One of life's most difficult transitions can be when an adult child becomes the caregiver for their parent. The role reversal can be tough for everyone involved. For the caregiver, it is emotionally and physically exhausting. No one wants to watch a parent’s health decline. For the proud family elder, accepting help can be awkward and uncomfortable. It’s much easier to deny that they need assistance and insist they can handle things on their own.
If you find yourself in this situation, know that you aren't alone. Researchers who explored this issue found that 77% of adult children consider their parents to be stubborn! This is a generation of older adults known for their strong work ethic. Accepting that they need help doesn't come easily.
What can you do to keep a senior parent safe while still protecting their pride and sense of independence?
It starts by being patient and trying to see things from the parent's perspective.
6 Ways to Help a Resistant Senior Parent Get Help
Exercise patience: Unless you feel the situation is so dire that your parent’s safety is in immediate jeopardy, understand that the process of getting them to accept help won’t be a quick one. Your goal should be to set smaller targets and be pleasantly persistent in meeting them. For example, if bathing and dressing are tough for your mom and you can’t always be there to help, hire an in-home care aide. Then after a few weeks, have the aide start helping to prepare meals. These small steps can keep your parent safe while getting them more accustomed to accepting help. That can get you headed toward the ultimate goal of moving them to an assisted living community.
Indirect conversations: Most older adults have friends who have moved to an assisted living community. Use that as a way to broach the topic. Ask how their friend is doing and how they like their new home. You might also inquire about what led their friend to make the move. If the topic seems to be going well, offer to take them to visit their friend for lunch or dinner or for a community event. Don’t try to sell them on the community, just focus on their friend instead.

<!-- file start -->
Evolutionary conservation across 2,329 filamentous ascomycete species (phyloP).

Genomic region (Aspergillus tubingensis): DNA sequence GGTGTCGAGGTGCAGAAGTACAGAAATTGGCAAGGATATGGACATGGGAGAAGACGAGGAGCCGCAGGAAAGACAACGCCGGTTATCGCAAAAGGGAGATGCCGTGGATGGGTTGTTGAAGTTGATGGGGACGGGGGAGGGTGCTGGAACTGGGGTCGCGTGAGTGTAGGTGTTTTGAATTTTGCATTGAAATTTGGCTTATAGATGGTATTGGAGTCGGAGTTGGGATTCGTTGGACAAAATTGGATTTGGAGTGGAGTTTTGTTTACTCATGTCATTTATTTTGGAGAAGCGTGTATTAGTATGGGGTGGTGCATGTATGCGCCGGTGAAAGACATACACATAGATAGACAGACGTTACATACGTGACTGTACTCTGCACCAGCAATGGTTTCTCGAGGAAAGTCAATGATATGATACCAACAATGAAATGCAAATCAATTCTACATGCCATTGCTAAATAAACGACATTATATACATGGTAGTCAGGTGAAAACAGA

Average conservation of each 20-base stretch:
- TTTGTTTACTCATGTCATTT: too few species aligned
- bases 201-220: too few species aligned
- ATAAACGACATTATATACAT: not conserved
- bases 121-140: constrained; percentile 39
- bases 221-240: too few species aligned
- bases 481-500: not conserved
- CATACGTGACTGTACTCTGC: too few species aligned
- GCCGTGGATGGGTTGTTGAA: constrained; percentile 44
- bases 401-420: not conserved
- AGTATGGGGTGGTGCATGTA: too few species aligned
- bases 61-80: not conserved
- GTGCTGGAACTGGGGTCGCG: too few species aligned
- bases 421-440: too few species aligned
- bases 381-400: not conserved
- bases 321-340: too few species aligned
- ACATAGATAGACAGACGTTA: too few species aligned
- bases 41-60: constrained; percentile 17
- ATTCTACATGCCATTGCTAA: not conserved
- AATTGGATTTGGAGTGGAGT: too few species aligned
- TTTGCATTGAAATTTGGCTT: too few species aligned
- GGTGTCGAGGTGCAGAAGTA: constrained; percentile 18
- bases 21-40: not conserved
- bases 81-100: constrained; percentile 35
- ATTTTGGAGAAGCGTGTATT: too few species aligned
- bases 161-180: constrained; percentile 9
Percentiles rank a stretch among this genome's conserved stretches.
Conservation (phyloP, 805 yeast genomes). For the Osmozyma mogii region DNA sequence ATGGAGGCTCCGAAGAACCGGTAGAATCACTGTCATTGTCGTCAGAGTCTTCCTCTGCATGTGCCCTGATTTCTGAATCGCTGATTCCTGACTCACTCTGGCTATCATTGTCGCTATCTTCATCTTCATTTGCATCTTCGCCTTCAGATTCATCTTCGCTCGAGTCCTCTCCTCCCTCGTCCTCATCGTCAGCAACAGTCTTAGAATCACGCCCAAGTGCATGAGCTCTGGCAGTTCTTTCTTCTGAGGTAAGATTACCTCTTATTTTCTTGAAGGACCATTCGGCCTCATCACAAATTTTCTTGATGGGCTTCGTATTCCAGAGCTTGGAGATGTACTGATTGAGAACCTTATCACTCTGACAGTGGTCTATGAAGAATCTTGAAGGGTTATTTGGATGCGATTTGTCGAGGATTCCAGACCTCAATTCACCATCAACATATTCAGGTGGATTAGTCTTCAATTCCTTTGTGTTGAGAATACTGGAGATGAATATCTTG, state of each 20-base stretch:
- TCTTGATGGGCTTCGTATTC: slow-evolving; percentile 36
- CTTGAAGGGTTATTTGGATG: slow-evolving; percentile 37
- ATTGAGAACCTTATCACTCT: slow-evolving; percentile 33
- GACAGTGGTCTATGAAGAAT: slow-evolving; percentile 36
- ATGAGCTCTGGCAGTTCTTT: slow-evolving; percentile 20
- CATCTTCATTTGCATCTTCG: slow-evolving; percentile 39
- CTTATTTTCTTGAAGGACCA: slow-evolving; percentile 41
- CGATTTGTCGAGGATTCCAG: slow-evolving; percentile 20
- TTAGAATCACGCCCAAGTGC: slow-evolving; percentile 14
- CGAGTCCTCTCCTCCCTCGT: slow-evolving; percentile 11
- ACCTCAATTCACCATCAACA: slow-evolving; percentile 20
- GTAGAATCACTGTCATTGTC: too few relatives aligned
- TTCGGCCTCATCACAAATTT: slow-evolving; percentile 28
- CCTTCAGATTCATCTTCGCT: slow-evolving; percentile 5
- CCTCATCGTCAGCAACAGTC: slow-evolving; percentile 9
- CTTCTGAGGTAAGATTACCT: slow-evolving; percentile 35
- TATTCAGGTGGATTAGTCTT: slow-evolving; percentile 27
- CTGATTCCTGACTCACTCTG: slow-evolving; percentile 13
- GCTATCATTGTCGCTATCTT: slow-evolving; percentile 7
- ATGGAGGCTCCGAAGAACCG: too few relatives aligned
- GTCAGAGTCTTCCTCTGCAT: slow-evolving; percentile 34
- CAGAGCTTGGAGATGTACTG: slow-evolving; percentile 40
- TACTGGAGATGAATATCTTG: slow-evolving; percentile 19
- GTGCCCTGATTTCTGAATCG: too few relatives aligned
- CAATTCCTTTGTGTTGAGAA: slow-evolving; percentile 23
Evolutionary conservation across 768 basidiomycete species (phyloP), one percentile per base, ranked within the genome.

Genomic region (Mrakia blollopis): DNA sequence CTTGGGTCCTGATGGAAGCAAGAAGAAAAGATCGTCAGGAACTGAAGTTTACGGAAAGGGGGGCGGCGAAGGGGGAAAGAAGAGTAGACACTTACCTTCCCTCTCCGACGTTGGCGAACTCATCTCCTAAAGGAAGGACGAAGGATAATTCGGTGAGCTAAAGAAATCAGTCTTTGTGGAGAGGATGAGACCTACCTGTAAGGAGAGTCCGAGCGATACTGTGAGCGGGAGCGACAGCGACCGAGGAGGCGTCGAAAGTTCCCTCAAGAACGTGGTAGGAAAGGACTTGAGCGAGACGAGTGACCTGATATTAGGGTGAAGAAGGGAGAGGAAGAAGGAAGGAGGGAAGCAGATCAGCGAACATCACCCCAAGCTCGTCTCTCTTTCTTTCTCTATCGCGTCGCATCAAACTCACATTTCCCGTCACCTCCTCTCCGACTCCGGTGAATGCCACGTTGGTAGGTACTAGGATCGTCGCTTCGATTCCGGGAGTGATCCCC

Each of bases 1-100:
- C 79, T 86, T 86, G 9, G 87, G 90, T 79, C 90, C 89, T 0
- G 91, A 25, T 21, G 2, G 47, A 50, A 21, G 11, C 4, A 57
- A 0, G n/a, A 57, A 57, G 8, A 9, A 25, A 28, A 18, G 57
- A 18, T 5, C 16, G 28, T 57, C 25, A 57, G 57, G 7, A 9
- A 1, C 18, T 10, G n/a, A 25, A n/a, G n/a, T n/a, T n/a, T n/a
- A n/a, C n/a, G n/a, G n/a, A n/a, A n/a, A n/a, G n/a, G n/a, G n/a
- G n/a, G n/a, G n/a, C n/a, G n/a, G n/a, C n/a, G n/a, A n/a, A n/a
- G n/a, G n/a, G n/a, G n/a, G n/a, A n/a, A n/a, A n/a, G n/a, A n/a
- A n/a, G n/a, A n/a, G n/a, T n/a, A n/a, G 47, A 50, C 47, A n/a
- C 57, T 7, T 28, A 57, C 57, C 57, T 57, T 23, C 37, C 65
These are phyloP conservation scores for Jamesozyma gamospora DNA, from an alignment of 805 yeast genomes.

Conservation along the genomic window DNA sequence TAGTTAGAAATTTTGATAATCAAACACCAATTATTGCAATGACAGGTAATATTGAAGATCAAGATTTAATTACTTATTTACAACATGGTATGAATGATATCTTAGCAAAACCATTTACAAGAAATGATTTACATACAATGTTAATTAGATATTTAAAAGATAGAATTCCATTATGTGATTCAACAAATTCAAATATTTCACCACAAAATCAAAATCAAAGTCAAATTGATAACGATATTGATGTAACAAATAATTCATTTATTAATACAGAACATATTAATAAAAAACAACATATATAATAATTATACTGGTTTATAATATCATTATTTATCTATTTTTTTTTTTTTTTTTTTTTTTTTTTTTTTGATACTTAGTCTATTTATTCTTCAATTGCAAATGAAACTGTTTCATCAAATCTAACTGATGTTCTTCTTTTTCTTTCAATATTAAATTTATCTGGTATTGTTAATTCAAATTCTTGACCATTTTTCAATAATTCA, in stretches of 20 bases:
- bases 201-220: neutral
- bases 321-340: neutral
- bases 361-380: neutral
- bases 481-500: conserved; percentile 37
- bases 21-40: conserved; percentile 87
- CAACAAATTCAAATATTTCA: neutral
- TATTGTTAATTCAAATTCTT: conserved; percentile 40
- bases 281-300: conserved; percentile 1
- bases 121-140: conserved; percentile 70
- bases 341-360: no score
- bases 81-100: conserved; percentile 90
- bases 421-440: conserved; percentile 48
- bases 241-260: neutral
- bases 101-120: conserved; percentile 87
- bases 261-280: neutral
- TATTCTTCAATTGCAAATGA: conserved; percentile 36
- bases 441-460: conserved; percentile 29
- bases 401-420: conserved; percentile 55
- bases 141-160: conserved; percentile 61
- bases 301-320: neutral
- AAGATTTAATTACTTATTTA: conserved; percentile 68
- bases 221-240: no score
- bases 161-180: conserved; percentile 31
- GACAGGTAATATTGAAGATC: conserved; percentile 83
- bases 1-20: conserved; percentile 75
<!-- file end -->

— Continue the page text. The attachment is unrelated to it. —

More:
Ask about their plan for the future: Your senior loved one might have their own vision for where and how they will grow old. For some, it will be a well-thought-out plan. Other seniors deny that they will ever require help or that they won't be safe living on their own. The latter can be especially difficult. It might help to ask questions such as, "have you thought about what you will do when you can't manage stairs any longer?" or, "are you worried you will fall and not be able to get to the phone for help?" This can help to get them talking and thinking about the reality of their future.
Stereotypes persist: It isn't uncommon for older adults to harbor outdated or incorrect ideas about senior living communities. Your loved one might be one of those people. A great way to help overcome those stereotypes is to visit a community. Encourage your parent to let you schedule a time for the two of you to tour an assisted living community together—no pressure to move in, just an agreement to visit. Ahead of time, you might want to visit a few communities to narrow down the choices to those you think are the best fit for your parent. They'll likely be surprised to see how lively and engaging today's senior living communities are.
Watch your language: If you are frustrated and worried, you might not be as thoughtful as you'd like to be with your language. But it’s important not to put your parent on the defensive when you are trying to convince them it is time to move. For example, if you notice your parent is losing weight, approach it in a positive manner. Try saying something like this: "It looks like you've lost some weight. Are you having trouble getting to the grocery store or making meals?" That not only shows you care, but also opens up the conversation about their struggles.
Enlist their physician's support: Despite your best efforts, your loved one might still refuse to move to assisted living. If you are fearful that their well-being is at risk, it might help to enlist the support of their primary care physician. Share your concerns ahead of time so the doctor knows to bring it up during the conversation. Seniors are often more receptive to recommendations when they come from a physician they trust.
At Allegro, our door is always open to visitors. If you are an adult child exploring options for a reluctant parent, we encourage you to set up a time to visit with one or our Senior Living Advisors. We can help answer your questions and offer some in-person guidance on how you through these challenges.